May 19, 2010

Resume and Linkedin Profile Optimization

Do you ever find that submitting your resume to an online application is like dropping it into a black hole?  Maybe your resume isn't getting the attention it should. Your odds of getting an interview go way up when a recruiter or hiring manager can find your resume easily online.  Especially if they can find what they are looking for in it quickly and easily.

Skill keywords are crucial for getting your resume noticed.  Where they are placed is equally important.  You must explain properly what you have done and for whom.

At the top of your resume in the summary area, you should list the required skills for the job for which you are applying.  Next to each of these, you should list the number of years experience you have with that skill.  If you have no experience with that skill, just say so, or say "knowledge of" or "training in."  Also list any core skill that you possess that may be relevant to that job with the years experience next to it. Ditch the generic summary at the top of your resume.

Make sure each skill that you have listed at the top is also shown in the body of the resume in each job where you used that skill so that the reader can see where and how you used each of these skills.  Under each job description, have a summary of skills used.  List the skills again, along with any other skills that were used during that job.

After the title and company name for each job description in the body of your resume, write a short paragraph with details about what the company is and does, and what your main job duty was there.  Although you may think it's obvious, not every reader of your resume will understand what that company is and what your role was unless you spell it out specifically.

Don't make the reader do any extra work (like having to click a link to find out more about a company you worked for) to understand exactly what you did and for whom. 

In your bullet points under that short paragraph do not just list what you were responsible for.  List accomplishments.  Use numbers and descriptive words to show what your impact was.  "Increased sales" is not enough.  "Increased sales by 15% over 6 months" is better.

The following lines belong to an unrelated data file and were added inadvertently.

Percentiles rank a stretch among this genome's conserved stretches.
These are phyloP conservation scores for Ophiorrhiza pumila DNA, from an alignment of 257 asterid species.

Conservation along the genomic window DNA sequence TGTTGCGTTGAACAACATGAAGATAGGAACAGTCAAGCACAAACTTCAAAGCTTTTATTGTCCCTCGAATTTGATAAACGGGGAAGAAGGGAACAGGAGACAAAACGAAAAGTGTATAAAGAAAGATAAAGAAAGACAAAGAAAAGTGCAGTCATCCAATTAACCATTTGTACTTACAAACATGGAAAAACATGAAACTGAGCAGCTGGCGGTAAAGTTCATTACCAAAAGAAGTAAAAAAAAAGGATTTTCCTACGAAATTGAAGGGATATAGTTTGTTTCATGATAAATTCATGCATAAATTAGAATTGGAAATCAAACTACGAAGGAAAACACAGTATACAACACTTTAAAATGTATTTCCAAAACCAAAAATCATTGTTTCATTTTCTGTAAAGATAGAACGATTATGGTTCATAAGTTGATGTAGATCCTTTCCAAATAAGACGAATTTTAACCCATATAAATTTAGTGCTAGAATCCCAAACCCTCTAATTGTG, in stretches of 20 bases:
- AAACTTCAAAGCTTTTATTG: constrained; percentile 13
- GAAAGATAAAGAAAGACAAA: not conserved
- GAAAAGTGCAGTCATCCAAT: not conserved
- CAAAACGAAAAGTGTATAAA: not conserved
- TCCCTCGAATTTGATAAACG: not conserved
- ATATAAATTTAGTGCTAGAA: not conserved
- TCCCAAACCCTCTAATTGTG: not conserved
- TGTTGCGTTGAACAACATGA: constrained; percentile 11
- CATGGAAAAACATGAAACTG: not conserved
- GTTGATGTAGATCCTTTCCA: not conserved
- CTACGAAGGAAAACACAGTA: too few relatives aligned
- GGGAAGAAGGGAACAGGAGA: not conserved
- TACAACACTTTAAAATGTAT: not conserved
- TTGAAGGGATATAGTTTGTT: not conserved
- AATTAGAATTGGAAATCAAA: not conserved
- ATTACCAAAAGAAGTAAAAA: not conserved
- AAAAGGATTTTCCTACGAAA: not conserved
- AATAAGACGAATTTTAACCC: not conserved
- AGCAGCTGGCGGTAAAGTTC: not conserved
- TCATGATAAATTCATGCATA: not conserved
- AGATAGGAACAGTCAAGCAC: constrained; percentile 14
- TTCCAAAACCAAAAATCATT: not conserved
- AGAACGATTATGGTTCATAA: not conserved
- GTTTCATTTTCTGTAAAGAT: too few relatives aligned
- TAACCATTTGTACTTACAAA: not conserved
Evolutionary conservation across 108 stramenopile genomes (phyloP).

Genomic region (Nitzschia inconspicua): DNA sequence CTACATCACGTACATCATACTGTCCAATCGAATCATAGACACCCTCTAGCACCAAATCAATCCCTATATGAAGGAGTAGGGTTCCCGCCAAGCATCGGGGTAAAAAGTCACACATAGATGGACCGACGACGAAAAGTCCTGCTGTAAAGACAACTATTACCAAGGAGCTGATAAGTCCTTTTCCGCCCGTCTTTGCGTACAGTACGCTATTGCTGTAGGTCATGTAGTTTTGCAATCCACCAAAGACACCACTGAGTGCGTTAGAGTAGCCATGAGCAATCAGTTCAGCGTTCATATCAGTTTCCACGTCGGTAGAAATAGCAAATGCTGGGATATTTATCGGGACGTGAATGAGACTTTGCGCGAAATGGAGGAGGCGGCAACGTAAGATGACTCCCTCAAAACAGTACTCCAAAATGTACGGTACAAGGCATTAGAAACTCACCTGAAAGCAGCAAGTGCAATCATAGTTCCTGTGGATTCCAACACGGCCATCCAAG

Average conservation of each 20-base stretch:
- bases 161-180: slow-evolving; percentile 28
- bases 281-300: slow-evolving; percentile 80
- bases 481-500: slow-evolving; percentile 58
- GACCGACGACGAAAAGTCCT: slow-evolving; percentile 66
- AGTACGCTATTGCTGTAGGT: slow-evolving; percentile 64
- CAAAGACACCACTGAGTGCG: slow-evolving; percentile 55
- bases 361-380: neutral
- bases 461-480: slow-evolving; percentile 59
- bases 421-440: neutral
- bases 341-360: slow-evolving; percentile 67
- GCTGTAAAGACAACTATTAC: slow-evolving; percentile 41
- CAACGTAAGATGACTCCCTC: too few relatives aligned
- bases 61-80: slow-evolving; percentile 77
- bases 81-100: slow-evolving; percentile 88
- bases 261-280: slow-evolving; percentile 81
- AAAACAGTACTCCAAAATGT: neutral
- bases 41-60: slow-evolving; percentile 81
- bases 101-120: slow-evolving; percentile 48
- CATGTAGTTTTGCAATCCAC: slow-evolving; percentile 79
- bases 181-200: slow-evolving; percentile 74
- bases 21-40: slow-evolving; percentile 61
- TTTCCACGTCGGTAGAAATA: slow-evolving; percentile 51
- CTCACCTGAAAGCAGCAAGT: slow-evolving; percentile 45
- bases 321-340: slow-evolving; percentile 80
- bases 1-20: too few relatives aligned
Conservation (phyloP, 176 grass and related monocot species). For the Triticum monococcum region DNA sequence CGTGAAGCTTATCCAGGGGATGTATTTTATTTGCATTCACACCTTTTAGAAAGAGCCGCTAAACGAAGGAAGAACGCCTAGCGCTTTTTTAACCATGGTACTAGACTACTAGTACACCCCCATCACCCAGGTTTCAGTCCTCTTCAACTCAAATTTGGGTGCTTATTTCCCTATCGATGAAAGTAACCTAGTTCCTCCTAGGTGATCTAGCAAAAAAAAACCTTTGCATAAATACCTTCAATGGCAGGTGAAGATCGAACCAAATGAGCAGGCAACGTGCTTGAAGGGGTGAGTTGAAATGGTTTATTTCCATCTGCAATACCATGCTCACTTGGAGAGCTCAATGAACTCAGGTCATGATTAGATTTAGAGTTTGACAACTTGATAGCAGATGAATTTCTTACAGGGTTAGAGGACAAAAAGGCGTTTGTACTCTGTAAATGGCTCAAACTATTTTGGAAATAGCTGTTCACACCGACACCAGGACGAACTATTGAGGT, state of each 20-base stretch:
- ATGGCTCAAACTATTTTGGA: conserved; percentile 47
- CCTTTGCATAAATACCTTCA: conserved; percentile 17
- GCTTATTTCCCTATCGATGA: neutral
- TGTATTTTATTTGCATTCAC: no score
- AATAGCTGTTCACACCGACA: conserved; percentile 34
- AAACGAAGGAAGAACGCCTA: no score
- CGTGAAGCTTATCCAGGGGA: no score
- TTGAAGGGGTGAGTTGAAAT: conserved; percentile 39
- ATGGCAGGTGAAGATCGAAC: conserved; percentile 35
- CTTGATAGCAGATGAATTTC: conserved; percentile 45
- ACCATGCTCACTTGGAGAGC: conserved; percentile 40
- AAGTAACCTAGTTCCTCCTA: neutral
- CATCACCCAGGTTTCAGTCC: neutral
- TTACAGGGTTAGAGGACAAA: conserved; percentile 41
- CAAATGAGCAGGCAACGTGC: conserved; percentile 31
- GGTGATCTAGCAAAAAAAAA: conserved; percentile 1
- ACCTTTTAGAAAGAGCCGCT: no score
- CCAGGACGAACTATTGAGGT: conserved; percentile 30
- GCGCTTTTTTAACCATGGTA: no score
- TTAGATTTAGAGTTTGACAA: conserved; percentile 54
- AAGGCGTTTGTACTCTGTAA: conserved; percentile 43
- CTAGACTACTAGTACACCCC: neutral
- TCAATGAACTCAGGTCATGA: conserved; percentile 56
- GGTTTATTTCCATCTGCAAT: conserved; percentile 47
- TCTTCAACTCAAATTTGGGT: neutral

Repeat everything you have now done on your resume in your LinkedIn profile.  Use the information that you might include in a cover letter in the top summary portion of your LinkedIn profile.  Include your keywords there, too.  Start the "skills used" section under each job description with your name, like this:

Craig Fisher: Talent Acquisition Manager, Talent Attraction Strategist, Recruiting/Sales Manager, Sales, Business Development, Recruiter, Headhunter, Executive Search, Staff Augmentation, Information Technology Consulting Services; Contract, Temp-to-Perm / Contract-to-Hire, & Full-Time Staffing Recruiting; Executive Search. CIO, CFO, CEO, ERP, Oracle, SAP, Peoplesoft, .Net Application Developers, Project Managers, Business Analysts, DBAs, Software Package Installation/Configuration, Social Media Recruiting/Branding/Twitter Strategy Training

You need keywords that will be specific to what you do in order to help separate your resume from the thousands of resumes that are less specific.  A good recruiter will narrow their search with less generic keywords.  Having these listed multiple times in your resume will help it come up at the top of the search results in Google, Linkedin, Job Boards, and company databases.

This article was originally a guest post by me on the Matrix Resources Blog.  Thank you Matrix!

Related posts:

The Best Format for Your Resume (Hint: It's not .PDF)

Top 10 Things to Leave OFF of Your Resume

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